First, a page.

And there are times to go hunting that are better than others. For example, both Rintamaki and Dean say the day after a good storm provides a great opportunity. 

That means the days following strong northwest winds and large waves for this part of Michigan and Indiana. Fortunately, there will be an increasing number of those kinds of days as we head into September, October and November! 

Dean says if you go out around sunset after a storm and give yourself two solid hours to hunt, you will be in for an experience you'll never forget.

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Hunters also say it's important to take at least one other person with you, and pack plenty of patience because missing one of these stones is easier to do than you may think.

"Proper technique is going super, super, super slow. If you think you're going too slow, you gotta slow down even more. Just stand on a spot where there's stone. Stand in one spot. Scan up and down the beach as far as your light will reach all the way to your feet. Up and down, up and down. Do it three or four times back and forth, up and down. And then take a couple steps and do it all over again," Rintamaki says.

All right. So you find a friend, circle a day on the calendar and pick a beach to explore. All that’s left is to do is make sure you have the proper light. That would be a long wave UV light with a special filter, which can be found online.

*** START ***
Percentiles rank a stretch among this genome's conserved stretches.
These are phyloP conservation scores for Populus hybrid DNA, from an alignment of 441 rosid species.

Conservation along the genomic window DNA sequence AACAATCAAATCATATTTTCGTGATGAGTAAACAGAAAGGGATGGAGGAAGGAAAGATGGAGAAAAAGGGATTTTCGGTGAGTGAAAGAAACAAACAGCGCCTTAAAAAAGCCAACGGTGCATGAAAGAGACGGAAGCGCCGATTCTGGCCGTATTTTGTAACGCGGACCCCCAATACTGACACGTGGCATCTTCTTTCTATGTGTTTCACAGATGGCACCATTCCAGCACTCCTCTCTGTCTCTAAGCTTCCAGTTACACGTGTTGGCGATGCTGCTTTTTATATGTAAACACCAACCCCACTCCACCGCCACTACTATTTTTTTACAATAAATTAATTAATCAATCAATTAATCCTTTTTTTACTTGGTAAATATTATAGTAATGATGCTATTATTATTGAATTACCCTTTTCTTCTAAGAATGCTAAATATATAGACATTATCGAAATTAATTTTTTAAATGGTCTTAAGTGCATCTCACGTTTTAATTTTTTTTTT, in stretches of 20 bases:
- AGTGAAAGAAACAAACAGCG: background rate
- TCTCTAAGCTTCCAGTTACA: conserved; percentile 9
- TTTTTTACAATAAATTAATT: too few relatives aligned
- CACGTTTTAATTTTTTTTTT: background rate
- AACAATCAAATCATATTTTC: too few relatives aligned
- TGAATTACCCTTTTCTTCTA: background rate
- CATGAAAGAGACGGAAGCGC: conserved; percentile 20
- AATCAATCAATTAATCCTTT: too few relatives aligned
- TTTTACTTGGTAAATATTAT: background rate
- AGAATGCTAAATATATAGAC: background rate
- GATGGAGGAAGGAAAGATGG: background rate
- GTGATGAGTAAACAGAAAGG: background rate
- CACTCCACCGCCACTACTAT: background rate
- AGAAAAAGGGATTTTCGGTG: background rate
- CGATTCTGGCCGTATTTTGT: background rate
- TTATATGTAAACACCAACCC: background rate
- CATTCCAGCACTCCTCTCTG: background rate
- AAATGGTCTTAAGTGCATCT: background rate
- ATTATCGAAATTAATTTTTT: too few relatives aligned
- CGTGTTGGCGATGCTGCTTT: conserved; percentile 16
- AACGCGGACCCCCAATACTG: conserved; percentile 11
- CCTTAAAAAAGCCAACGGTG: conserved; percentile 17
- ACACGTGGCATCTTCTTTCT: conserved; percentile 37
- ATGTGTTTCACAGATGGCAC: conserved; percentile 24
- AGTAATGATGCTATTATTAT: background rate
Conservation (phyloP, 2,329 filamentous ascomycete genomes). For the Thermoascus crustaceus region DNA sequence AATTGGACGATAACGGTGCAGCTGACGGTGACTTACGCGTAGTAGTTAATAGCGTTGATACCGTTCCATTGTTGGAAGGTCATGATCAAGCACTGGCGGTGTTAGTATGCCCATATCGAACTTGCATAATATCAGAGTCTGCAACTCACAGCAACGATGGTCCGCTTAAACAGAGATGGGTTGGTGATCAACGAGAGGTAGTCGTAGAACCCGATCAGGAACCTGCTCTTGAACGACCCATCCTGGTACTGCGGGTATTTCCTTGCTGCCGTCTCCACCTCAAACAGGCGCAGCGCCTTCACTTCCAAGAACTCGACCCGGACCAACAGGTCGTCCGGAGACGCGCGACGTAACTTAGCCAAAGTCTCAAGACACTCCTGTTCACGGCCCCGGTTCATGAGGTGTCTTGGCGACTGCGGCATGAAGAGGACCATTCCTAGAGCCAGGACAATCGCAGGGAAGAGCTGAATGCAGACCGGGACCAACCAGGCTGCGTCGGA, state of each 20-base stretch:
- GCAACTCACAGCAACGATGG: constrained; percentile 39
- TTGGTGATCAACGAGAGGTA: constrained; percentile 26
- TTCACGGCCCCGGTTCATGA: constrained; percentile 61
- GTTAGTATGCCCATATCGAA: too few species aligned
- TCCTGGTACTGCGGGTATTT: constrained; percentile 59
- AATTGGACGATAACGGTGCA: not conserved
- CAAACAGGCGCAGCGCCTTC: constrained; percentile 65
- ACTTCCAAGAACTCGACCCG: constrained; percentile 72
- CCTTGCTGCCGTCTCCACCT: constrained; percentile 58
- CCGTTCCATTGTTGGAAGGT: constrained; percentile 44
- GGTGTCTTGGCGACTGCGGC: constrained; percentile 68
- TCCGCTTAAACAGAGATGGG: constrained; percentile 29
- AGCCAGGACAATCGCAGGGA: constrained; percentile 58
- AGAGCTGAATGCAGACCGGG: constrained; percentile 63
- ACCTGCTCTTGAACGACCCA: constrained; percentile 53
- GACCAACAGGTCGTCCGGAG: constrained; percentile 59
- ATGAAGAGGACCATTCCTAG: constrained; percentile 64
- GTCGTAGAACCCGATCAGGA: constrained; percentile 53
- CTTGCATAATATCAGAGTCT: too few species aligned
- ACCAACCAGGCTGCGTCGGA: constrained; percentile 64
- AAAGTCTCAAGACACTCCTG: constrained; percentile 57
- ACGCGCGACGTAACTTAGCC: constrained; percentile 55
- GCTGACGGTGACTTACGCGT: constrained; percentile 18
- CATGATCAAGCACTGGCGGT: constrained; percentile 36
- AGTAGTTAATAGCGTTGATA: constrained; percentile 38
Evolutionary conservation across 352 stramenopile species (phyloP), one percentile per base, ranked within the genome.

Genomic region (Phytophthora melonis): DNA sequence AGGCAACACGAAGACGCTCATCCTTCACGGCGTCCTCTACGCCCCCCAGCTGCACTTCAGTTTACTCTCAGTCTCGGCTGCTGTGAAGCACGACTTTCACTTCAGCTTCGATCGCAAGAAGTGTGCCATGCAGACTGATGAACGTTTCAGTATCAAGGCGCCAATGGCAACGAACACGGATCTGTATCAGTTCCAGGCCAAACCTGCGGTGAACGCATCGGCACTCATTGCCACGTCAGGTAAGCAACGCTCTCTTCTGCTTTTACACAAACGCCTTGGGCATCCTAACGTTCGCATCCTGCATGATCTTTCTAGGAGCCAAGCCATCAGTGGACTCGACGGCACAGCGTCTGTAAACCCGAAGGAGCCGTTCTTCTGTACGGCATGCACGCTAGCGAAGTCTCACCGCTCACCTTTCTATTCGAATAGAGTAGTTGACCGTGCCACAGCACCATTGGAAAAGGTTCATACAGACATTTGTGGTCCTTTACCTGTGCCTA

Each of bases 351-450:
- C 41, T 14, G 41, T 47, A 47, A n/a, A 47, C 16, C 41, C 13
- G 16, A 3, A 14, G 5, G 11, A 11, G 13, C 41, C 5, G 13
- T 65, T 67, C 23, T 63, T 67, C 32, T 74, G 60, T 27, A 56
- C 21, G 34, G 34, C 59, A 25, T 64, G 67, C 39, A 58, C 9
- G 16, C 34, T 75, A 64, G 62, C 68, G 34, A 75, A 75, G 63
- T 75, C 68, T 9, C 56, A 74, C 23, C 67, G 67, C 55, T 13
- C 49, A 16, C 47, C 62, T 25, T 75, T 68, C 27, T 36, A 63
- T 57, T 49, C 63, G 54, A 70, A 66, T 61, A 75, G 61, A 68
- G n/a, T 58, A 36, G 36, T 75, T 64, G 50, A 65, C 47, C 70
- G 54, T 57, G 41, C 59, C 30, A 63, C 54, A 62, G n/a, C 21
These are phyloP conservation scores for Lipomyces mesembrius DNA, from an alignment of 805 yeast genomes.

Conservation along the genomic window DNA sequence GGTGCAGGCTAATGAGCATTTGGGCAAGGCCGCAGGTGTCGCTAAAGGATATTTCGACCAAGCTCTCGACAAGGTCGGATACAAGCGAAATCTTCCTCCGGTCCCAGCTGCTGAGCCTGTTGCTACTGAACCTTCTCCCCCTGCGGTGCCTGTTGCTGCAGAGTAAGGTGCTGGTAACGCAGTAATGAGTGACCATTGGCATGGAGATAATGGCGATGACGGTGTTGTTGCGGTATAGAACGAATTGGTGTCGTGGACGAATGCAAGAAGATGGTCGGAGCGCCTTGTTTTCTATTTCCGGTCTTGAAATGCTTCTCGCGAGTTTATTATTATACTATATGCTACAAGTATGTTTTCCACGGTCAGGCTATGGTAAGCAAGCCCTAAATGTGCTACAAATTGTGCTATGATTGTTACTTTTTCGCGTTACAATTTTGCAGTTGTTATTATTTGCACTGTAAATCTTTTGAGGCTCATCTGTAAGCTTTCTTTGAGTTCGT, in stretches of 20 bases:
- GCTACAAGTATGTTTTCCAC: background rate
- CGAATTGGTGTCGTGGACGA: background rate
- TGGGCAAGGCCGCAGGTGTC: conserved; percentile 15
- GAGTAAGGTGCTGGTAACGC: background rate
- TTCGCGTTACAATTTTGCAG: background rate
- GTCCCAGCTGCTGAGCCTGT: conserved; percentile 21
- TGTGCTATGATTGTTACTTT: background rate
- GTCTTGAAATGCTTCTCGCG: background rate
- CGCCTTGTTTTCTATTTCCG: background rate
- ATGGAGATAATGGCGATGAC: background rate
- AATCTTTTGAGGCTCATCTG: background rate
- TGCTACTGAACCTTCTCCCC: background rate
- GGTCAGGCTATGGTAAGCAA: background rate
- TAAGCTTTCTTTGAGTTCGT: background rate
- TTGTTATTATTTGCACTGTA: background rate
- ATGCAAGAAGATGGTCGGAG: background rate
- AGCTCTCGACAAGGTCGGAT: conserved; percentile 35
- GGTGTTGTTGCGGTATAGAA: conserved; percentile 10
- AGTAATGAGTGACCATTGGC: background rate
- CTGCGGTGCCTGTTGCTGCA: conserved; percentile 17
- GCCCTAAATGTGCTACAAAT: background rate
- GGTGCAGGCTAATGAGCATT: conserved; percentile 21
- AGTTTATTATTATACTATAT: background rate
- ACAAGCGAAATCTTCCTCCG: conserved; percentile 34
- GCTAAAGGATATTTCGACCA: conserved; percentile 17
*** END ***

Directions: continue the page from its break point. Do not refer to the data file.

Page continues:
What the stone above looks like in the daylight without a special light. John Dean/Joshua Tree Earth & Space Museum
You can check out these two links for more information on both the stones and the special lights (the first is a Facebook group that you can freely join and ask questions if needed):

What's awesome is that once you attain your own special light -- which are well under $100 -- you’ll not only be able to find the bright orange  fluorescent sodalite, but other rocks that shine or glow!

"There's a lot of other things that fluoresce other than Yooperlites and sodalites. Like Petoskey stones are a dull yellow, there's a sandstone that's nice bright orange, there's limestone that's white, there's scheelite and fluorite that are blue and purple. There's all sorts of stuff that you can collect. It doesn't have to be just the Yooperlites," Rintamaki tells us. 

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If you decide to searching for your own fluorescent sodalite, there are a trio of important tidbits to keep in mind.

First, there are some beaches do not allow you to hunt for and take rocks. While most do, there are some park beaches and private beaches that do not.

Secondly, the state of Michigan only allows 25 pounds of fluorescent sodalite to be harvested per person each year regardless of where you find them in the state.

Lastly, the batteries that go in the UV lights are lithium ion. They can be dangerous if proper precautions are not taken. 

If you follow these simple rules and plan a trip to a beach known to have rocks, you're going to get hooked. Our own Meteorologist Tyler Sebree already is!